• Construction of Publicly Owned Treatment Works: Construction of publicly owned treatment works
  • Energy Efficiency: Measures to reduce the energy consumption needs for publicly owned treatment works

CWSRF funding for qualified nonprofit entities:

  • Technical Assistance: Provide technical assistance to owners and operators of small and medium sized publicly owned treatment works to plan, develop, and obtain financing for CWSRF eligible projects and to assist each treatment works in achieving compliance with the CWA.

Water and Environmental Programs (WEP)

USDA Rural Development provides funding for the construction of water and waste facilities in rural communities and also provides funding to organizations that provide technical assistance and training to rural communities in relation to their water and waste activities. WEP is the only Federal program exclusively focused on water and waste infrastructure needs of rural communities with populations of 10,000 or less. WEP is administered through National Office staff in Washington, DC, and a network of field staff in each State. Types of grants offered by WEP funding include the following.

  • Emergency Community Water Assistance Grants: Helps eligible communities prepare for, or recover from, an emergency that threatens the availability of safe, reliable drinking water for households and businesses. Emergencies include drought or flood; earthquake; tornado; hurricane; disease outbreak; chemical spill, leak, or seepage; or other disasters.
  • Water & Waste Disposal Loan & Grant Program: Provides funding for clean and reliable drinking water systems, sanitary sewage disposal, sanitary solid waste disposal, and stormwater drainage to households and businesses in eligible rural areas. This program assists qualified applicants that are not otherwise able to obtain commercial credit on reasonable terms.
  • Water & Waste Disposal Predevelopment Planning Grants: Assists low income communities with initial planning and development of an application for USDA Rural Development Water and Waste Disposal direct loan/grant and loan guarantee programs.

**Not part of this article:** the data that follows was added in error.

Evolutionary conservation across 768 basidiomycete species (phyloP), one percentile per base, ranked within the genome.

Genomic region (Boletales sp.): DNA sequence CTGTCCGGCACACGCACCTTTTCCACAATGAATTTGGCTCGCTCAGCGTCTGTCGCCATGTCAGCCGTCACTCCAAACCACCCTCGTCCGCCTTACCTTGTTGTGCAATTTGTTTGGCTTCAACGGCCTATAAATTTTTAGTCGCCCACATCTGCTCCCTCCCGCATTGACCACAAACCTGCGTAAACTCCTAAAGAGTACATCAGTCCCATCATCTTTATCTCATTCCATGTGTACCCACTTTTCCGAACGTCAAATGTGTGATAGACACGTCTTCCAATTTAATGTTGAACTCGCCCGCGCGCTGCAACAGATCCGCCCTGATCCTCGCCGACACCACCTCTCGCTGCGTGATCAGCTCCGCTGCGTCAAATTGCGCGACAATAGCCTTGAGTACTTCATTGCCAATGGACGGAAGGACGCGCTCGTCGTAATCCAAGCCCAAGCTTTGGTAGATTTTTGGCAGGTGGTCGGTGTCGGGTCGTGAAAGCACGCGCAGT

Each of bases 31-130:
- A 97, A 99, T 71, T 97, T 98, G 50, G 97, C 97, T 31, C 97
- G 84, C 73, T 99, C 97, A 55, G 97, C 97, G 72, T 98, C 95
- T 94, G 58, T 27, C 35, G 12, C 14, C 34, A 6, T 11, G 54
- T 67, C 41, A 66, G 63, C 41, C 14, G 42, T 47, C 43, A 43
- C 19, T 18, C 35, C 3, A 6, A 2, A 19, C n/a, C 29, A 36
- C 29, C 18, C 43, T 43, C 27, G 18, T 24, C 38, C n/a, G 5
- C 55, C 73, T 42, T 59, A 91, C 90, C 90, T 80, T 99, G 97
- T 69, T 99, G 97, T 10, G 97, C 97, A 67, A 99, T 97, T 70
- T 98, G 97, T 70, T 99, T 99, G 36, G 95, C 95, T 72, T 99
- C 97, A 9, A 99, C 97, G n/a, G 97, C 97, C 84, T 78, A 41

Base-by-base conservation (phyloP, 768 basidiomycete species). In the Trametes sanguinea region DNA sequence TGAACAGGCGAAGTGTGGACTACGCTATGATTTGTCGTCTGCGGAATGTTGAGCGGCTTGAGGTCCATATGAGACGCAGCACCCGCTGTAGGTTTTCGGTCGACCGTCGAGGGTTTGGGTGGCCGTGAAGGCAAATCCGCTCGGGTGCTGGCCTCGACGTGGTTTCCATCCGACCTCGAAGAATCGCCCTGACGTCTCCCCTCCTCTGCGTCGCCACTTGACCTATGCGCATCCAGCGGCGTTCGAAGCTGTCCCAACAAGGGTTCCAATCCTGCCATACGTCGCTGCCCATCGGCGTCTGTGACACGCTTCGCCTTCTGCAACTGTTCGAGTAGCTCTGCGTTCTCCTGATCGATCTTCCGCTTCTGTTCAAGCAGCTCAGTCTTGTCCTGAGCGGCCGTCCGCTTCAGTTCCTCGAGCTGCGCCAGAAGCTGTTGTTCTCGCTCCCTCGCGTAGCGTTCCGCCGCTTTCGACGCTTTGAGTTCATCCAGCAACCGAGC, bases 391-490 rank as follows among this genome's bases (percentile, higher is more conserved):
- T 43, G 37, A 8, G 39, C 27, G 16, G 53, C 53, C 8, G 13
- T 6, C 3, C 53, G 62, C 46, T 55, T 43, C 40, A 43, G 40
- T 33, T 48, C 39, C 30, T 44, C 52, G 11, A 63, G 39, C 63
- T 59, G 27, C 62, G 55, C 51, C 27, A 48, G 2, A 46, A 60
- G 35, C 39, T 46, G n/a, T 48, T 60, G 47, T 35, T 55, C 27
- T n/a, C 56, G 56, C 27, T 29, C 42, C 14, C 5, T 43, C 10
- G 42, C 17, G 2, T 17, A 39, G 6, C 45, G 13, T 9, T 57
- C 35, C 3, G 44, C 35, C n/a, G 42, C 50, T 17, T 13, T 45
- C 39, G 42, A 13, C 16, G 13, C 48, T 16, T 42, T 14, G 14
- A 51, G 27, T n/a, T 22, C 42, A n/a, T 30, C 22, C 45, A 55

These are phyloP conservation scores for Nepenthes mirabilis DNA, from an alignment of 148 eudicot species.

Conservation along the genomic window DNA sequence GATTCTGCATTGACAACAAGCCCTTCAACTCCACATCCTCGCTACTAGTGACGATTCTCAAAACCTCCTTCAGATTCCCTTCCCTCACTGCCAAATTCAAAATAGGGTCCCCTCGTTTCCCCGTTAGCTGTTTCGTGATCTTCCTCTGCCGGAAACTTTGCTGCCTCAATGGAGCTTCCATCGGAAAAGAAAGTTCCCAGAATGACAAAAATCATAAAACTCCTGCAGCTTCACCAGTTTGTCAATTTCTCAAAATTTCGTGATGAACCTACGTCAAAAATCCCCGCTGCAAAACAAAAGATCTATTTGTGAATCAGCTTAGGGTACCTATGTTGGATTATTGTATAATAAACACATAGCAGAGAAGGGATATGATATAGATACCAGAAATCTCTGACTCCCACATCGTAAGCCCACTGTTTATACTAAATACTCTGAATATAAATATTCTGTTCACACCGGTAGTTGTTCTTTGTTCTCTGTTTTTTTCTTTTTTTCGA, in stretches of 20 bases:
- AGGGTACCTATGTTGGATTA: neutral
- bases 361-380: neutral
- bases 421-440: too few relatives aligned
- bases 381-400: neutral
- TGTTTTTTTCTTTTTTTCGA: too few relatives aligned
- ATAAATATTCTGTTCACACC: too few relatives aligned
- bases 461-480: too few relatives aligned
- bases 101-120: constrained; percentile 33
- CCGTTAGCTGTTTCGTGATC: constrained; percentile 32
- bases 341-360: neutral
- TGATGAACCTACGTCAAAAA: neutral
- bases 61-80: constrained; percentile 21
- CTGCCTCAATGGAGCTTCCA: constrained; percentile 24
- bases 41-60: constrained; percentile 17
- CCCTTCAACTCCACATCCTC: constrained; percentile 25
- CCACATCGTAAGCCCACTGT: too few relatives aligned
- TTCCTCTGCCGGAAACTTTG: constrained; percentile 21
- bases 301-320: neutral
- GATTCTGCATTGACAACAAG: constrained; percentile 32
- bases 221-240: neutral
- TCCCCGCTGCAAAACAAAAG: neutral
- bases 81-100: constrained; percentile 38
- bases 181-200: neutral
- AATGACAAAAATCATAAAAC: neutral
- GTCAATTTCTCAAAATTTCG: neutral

Community Development Block Grant (CBDG)

The Town of Palmer, MA benefited from a CBDG for a recent water main project.

CDBG funds are generally used for long-term community needs, including mitigation. Beginning in 1974, the CDBG program is one of the longest continuously run programs at the Department of Housing and Urban Development (HUD). The CDBG program provides annual grants on a formula basis to 1209 general units of local government and States. Utilities can use these grants to buy, construct, or fix public facilities such as water and sewer systems. They can also match FEMA grants. Grantees may fund activities that meet urgent community development needs. CDBG funds may be allocated for many different activities including the following:

  • Construction or reconstruction of water and sewer facilities, streets, and other public works
  • Relocation and demolition
  • Rehabilitation of public and private buildings
  • Planning activities
  • Activities relating to energy conservation and renewable energy resources

Public Works Program

 The U.S. Economic Development Administration’s (EDA) Public Works Program helps distressed communities revitalize, expand, and upgrade their physical infrastructure. This program enables communities to attract new industry, encourage business expansion, diversify local economies, and generate or retain long-term, private-sector jobs and investment through the acquisition or development of land and infrastructure improvements needed for the successful establishment or expansion of industrial or commercial enterprises. EDA invests in public works projects, including water and sewer systems improvements, that meet the following criteria:

  • The project’s demonstrated alignment with at least one of EDA’s current investment priorities
  • The project’s potential to promote job creation and private investment in the regional economy
  • The likelihood that the project will achieve its projected outcomes
  • Ability of the applicant to successfully implement the proposed project, including financial and management

OF NOTE: Funding Programs Targeted by Trump’s FY18 Budget